Textual exposures : photography in twentieth-century spanish american narrative fiction
This book explores the relationship between twentieth-century Latin American narrative fiction and the photographic medium. It probes the ways in which literature registers photography’s powers and limitations, and how authors elaborate its conventions and assumptions in fictional form. While this is essentially a study of literary criticism, it aims to show how texts critically reflect the media environment in which they are created. The writings I analyze enter a dialogical relationship with visual technologies such as the X-ray, cinema, illustrated journalism, television, and video. This book examines how these technologies, historically and aesthetically linked to photography, inform the works of canonical writers in Spanish America. Photography holds a special status in the array of modern technologies of representation. From a conventional rubric that defines it as a technique through which a sensitized material surface is exposed to light and developed through mechanical means to produce a picture of whatever is placed in front of the camera, the medium has evolved into a hybrid, protean, multipurpose application.1 While on many occasions writers have taken photography’s conventional definition for granted, on others they have challenged, transgressed, and transcended it.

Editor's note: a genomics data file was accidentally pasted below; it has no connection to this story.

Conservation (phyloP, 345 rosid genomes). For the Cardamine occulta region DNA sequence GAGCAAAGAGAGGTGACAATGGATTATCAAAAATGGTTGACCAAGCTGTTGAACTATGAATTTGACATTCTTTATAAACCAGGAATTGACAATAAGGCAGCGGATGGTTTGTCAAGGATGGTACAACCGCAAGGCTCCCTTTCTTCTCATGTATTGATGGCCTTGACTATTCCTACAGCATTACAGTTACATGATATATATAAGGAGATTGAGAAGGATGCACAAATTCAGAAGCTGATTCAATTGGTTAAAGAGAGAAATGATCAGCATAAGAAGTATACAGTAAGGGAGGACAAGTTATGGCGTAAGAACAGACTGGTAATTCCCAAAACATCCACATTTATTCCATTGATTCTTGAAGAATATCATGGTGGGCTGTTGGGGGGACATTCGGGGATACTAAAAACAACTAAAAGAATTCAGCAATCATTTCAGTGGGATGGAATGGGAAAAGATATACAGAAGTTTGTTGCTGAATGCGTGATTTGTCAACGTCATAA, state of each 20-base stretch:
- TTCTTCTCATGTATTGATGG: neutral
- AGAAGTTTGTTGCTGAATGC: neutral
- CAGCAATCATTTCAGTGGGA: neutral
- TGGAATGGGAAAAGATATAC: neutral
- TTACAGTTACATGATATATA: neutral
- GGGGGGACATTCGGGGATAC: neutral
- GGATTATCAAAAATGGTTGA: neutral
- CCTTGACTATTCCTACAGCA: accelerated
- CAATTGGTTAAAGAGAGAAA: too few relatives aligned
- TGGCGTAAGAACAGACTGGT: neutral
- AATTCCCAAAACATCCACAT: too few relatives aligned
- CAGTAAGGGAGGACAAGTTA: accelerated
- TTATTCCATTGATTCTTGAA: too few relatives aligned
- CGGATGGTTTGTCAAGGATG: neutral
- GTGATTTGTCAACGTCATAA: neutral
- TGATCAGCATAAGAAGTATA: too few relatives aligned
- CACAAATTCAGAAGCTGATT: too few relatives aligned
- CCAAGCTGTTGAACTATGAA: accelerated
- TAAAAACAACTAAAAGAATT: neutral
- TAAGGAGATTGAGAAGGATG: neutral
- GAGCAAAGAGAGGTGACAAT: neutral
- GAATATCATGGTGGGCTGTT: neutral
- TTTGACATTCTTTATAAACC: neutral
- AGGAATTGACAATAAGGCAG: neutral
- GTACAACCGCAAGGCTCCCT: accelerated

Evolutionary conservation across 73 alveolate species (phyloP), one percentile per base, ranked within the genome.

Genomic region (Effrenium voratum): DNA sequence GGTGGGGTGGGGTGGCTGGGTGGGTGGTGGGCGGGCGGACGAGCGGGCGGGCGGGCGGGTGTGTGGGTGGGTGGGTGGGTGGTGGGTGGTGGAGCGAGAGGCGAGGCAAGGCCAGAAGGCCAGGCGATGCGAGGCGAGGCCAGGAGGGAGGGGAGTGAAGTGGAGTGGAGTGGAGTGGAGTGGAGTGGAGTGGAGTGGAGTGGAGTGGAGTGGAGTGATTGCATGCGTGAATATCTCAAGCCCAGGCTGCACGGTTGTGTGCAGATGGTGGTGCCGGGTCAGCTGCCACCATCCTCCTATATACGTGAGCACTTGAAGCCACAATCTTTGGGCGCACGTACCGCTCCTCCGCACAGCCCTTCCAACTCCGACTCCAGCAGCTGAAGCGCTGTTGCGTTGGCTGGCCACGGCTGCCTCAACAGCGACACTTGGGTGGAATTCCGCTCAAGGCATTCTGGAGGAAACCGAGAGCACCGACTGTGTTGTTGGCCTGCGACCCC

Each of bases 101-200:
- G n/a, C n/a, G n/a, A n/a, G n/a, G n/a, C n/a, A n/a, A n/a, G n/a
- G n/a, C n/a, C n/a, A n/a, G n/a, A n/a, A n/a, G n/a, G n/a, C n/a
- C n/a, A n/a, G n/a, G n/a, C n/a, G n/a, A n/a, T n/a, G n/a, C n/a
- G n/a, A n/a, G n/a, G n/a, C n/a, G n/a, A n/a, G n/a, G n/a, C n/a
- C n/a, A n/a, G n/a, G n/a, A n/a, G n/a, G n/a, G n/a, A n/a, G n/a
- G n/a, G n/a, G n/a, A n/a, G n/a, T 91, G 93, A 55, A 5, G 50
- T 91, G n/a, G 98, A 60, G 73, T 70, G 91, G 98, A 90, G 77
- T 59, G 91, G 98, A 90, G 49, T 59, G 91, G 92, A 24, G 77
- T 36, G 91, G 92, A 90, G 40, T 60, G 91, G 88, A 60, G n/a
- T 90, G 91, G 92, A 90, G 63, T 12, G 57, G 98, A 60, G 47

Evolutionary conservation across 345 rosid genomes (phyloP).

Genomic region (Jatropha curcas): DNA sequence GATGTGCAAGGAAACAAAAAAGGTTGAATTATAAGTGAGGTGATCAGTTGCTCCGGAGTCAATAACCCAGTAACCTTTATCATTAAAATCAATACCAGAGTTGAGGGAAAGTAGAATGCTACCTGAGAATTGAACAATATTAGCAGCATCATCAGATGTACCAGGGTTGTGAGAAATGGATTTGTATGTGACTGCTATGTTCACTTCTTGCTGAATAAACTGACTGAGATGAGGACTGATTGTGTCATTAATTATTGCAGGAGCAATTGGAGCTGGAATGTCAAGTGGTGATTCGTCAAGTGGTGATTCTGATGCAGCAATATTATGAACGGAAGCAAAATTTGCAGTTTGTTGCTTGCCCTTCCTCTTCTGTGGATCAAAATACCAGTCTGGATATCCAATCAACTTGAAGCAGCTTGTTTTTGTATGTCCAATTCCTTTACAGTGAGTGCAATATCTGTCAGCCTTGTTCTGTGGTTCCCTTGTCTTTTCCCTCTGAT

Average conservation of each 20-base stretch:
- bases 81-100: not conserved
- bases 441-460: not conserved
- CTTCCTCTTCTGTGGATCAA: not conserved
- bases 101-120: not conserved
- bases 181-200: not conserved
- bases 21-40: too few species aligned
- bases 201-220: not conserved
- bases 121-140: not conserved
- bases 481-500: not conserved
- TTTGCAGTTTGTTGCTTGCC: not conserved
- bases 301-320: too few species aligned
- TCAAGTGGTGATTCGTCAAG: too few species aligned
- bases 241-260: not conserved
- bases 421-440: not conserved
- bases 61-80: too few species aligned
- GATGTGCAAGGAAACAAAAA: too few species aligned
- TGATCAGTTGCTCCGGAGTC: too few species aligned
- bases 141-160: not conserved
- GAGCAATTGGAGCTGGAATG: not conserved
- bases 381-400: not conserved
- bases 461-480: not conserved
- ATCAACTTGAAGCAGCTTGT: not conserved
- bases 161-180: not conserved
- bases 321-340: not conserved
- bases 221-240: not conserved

Enlace al recursohttps://www.jstor.org/stable/j.ctv6cfrst
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